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For Me, The Challenge Of Writing A Song

One of the questions I often get from people after they have listened to one or more of my songs is, “What is that song about?” or “Who inspired you to write that piece?” These are questions that often tend to make me somewhat uncomfortable both from a personal and artistic point of view. For although I approach each song’s creation influenced strongly by my own personal life-experiences, I try lyrically to speak to a broad spectrum of people in a way that is relevant to them and to their lives as well. So when I was asked to blog about my thematic approach to each of the songs on Long Time Gone, I realized that before responding to that request, a brief description and explanation about how I view and approach my music and what I hope to achieve therein may be in order.

Thematically, I try to frame each song inside of a relatively universal concept that will touch most, if not all, of us at sometime during our lives (i.e. – love, betrayal, self-esteem, friendship, etc.). In this way, it is my hope that my songs can speak to and unite as broad an audience and constituency as possible. As a very young student, I often found myself drawn to the unifying and healing power of the arts, especially music. This was a time long before the advent of the balkanized, hyphenated world in which we now live. Like most of today’s culture, music has become somewhat fragmented with each musical genre speaking specifically to one of many different and somewhat isolated segments of society. Let me be clear, I find nothing wrong with this approach. Literature, music, films, etc. targeted to specific audience segments clearly have their cultural and commercial time and place. But for me growing up in Greenwich Village in the 1960’s, music has always been a unifying force… songs sung around the campfire of the public square speaking to the common interests, concerns, and aspirations of us all; hence my desire with Long Time Gone to create music sonically and lyrically that addresses more humanly universal and relevant themes.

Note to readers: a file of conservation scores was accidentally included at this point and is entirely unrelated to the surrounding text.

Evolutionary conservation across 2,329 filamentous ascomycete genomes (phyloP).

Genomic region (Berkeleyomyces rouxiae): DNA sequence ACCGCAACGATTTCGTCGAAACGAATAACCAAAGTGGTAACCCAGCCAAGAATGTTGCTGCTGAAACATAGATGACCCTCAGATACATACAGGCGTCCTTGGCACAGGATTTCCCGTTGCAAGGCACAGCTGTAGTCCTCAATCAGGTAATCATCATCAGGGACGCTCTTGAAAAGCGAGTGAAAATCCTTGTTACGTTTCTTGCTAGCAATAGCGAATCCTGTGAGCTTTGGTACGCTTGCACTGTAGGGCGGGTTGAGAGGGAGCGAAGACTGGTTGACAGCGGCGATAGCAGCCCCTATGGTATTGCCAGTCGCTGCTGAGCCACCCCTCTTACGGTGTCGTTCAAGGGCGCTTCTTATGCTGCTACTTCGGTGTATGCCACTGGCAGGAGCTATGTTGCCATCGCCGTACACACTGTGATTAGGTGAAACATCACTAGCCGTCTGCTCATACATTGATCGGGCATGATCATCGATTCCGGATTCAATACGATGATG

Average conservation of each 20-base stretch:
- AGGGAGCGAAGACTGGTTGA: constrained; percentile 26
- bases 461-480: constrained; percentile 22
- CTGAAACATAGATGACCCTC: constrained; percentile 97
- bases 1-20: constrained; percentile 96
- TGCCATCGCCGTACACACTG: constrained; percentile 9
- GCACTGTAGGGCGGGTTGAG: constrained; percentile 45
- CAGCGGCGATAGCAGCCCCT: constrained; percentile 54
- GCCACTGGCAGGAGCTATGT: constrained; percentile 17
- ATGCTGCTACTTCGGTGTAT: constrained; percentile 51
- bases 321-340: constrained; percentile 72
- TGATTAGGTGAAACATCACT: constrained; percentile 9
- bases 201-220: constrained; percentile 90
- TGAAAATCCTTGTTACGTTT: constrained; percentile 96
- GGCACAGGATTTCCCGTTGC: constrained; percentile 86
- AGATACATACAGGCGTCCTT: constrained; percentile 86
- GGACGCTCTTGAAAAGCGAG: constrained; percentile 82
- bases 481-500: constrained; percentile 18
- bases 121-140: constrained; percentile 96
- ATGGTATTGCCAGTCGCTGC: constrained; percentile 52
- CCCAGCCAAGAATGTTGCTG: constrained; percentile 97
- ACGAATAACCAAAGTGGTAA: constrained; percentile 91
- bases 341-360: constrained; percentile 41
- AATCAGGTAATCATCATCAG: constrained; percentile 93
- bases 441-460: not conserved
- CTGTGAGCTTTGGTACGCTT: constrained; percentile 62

But universal themes many times present themselves on a much more personal and individual scale. Thus, the challenge for me when writing a song is to reverse that process… that is, to take a uniquely intimate experience that I own and pass it along to my audience packaged in a setting and/or context that is both familiar and personal to them as well. Hence, when I sensed a few years back that my elderly mom was about to pass on and began to face the all-to-familiar human dilemma of not wanting to see her go, I took that personal conflict and attempted to write about it in a way in which many among us could relate and may have already experienced for themselves (i.e. – Hard To Say Goodbye).

So as you listen to the songs on Long Time Gone, please remember that it is not just my uniquely personal story that I am attempting to tell, but your story… your dreams, your experiences and your aspirations as well. I hope I have done so with the respect and dignity they truly deserve.


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